A noise startled Jason. The young IT shadow glanced to the side, his profile visible for a moment. He grabbed the tray from his lap; it was the first time Troy could spot the rolled-up sleeve. And there, as he fought with the cuff to roll it back down, were the dark parallel lines across his forearm, and nothing on his tray that called for a knife.

The rest of the clip was of Jason speaking to the IT Head, her demeanor motherly and tender, a touch on his shoulder, a squeeze of his elbow. Troy could imagine her voice. He had spoken to her once or twice to take down a report. In a few more weeks, they would’ve scheduled a time to speak with Jason and induct him formally.

The clip ended with Jason descending back into the hole, a shadow swallowing a shadow. The Head of IT—the true Head of Silo 12—stood alone for a moment, hand on her chin. She looked so alive. Troy had a childlike impulse to reach out and brush his fingers across the monitor, to acknowledge this ghost, to apologize for letting her down.

Instead, he saw something the reports had missed. He watched her body twitch toward the hatch, stop, freeze for a moment, then turn away.

Troy clicked the slider at the bottom of the video to see it again. Jason popped on the screen as he went back too far. There she was rubbing his shoulder, talking to him, Jason nodding. She squeezed his elbow, was concerned about him. Jason was assuring her everything was fine. He was great. Thanks for the concern.

Once he was gone, once she was alone, the mental machinations began. Troy couldn’t know it, but he could sense it. She had her doubts. Here was her chance to destroy the dark thing she’d helped create, a twitch in that direction, reconsidering, turning away.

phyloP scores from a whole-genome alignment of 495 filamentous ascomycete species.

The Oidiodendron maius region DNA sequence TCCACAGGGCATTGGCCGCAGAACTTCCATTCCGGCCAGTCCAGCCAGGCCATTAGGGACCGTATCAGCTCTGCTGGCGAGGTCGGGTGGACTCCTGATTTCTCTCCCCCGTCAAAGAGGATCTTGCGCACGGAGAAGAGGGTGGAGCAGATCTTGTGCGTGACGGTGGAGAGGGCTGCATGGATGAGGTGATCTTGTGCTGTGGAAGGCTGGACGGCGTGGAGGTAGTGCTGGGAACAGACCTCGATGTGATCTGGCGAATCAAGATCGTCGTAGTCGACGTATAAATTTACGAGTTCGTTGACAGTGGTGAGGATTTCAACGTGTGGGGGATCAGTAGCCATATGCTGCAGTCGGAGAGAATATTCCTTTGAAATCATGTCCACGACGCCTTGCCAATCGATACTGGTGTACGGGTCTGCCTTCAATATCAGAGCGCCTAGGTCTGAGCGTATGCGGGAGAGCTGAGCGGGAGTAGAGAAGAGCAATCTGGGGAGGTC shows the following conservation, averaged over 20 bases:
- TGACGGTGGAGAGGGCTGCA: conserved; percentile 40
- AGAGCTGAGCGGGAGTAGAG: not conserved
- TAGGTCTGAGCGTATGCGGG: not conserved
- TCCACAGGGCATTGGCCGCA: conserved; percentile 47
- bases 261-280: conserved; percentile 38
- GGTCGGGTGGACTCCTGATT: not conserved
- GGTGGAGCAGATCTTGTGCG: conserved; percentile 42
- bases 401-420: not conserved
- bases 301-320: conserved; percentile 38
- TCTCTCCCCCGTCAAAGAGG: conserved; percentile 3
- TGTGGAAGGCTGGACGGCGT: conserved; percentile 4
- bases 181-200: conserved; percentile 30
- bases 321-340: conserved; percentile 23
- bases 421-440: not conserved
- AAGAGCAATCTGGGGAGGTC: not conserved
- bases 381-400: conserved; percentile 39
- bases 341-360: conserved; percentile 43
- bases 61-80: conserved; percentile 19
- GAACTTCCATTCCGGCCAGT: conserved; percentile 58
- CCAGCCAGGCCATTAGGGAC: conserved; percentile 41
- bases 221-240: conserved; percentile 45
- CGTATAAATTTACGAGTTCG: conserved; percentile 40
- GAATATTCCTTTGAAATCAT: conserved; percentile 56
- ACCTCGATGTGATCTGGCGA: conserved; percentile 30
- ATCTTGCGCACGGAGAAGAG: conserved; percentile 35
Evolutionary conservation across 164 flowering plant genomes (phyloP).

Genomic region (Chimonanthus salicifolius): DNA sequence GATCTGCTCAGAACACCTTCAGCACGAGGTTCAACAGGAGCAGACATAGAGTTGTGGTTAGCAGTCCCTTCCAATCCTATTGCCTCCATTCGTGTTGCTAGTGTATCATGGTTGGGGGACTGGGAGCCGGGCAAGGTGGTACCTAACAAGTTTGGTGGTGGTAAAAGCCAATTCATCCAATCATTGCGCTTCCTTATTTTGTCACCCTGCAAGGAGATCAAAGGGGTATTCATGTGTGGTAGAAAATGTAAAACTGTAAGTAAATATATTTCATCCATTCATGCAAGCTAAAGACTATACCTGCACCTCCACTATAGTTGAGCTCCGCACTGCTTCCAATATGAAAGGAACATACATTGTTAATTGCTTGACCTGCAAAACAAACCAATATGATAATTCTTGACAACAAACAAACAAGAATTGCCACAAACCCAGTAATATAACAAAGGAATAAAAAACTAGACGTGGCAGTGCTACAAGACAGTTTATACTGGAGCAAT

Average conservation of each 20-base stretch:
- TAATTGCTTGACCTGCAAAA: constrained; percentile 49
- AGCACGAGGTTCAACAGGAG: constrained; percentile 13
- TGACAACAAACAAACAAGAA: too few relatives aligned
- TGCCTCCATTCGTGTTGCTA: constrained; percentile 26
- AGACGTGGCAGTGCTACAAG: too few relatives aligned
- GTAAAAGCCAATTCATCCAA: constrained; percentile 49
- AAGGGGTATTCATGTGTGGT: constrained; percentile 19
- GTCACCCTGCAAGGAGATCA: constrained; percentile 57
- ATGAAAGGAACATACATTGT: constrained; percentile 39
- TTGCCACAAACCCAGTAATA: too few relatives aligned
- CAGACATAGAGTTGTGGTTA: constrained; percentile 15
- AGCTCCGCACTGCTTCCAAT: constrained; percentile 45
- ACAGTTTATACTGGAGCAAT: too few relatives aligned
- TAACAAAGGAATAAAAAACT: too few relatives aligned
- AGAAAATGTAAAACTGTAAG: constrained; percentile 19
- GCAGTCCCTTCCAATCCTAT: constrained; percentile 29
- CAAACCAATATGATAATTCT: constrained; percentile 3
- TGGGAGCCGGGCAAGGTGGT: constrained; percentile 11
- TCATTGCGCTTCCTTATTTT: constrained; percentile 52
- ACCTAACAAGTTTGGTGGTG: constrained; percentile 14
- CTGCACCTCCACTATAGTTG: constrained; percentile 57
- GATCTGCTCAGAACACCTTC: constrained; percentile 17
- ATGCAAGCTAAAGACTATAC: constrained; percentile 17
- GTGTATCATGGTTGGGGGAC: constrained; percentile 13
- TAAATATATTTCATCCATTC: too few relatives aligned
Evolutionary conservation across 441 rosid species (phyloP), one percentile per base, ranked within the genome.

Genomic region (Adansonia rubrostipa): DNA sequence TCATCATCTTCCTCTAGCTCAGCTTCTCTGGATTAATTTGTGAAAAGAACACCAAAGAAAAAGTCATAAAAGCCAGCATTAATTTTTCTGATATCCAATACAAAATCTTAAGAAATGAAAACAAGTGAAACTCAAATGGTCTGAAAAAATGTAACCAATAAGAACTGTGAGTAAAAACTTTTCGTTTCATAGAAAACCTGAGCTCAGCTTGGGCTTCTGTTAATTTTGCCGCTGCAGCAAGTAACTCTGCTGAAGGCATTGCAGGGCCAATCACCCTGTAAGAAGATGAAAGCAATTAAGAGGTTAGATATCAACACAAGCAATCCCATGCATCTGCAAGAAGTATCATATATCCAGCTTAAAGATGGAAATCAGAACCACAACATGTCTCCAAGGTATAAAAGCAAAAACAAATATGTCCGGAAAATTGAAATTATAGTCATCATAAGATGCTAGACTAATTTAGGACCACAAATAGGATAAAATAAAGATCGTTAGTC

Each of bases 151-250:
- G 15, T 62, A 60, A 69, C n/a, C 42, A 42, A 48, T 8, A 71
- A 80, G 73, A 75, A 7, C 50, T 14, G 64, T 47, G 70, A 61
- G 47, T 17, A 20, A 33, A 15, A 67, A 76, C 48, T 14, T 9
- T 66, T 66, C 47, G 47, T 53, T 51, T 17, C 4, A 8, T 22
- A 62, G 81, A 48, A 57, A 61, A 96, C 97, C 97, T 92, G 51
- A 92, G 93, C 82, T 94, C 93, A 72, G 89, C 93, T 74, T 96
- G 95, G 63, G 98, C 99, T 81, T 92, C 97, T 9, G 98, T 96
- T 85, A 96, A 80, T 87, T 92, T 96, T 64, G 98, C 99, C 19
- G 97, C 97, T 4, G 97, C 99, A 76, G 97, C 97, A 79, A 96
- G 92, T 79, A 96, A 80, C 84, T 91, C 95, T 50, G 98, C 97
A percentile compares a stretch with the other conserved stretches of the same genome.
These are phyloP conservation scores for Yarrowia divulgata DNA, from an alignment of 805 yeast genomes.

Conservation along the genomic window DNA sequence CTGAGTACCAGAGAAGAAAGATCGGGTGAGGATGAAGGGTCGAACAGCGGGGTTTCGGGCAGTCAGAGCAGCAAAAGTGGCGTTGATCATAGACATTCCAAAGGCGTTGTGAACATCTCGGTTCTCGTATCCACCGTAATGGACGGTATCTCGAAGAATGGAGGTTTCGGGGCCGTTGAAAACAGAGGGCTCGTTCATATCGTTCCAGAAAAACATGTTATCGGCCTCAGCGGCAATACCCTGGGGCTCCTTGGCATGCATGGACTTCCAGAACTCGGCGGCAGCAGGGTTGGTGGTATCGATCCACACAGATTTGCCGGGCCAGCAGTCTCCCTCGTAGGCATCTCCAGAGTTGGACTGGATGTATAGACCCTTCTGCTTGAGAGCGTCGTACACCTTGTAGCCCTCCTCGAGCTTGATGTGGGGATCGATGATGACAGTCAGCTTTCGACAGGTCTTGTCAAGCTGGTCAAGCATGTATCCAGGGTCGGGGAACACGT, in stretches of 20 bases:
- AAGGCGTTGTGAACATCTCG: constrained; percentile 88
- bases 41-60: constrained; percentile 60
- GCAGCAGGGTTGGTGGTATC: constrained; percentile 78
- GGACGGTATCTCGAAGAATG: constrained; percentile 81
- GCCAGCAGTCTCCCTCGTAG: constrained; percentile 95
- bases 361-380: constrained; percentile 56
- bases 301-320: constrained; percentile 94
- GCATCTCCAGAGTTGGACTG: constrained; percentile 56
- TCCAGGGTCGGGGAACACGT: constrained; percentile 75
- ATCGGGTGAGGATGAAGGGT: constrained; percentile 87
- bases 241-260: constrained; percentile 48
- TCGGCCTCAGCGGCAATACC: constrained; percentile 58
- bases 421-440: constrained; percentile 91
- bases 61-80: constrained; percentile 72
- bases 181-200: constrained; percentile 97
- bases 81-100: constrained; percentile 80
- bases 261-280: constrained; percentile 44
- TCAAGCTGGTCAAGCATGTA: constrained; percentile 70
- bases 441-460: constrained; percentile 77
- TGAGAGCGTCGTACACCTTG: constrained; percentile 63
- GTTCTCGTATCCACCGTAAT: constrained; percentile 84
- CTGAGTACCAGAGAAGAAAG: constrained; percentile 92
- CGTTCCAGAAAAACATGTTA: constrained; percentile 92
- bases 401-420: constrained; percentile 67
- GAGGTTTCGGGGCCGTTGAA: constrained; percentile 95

Troy paused the video and made some notes, jotted down the times. The shrinks would have to verify his findings. Shuffling the papers, he wondered if there was anything he needed to see again. Here was a story like in that old collection of books with human names, the chapters in hours, verses in minutes. It was the fall of Jericho, the legend of Gomorrah. A black shadow had fallen upon Silo 12. A decent woman had been murdered because she could not bring herself to do the same, to kill in order to protect. And a Security chief had let loose a monster who had mastered the art of concealing his pain, a young man who had learned how to manipulate others, who wanted out.

He typed up his conclusions. It was a dangerous age for shadowing, he noted in his report. Here was a boy crossing that dire Rubicon between his teens and twenties, those years when healthy young bucks are studying their herd and looking for signs that the Alpha has gone gray. It was an age deep in hormones and shallow in control. Troy asked in his report if anyone in their twenties could ever be ready. He made mention of the first head of IT he had inducted, the question the boy had asked after hearing tales from his demented grandmother. Was it right to expose anyone to these truths? Could men of such fragile age be expected to endure such blows without shattering?

What he didn’t add, what he asked himself, was if anyone at any age could ever be ready.

There was precedence, he typed, for limiting certain positions of authority by age. And while this would lead to shorter terms due to the simple math of longevity—which meant subjecting more unfortunate souls to the abuse of being locked up and shown their Legacy—wasn’t it better to go through a damnable process more often rather than take risks such as these?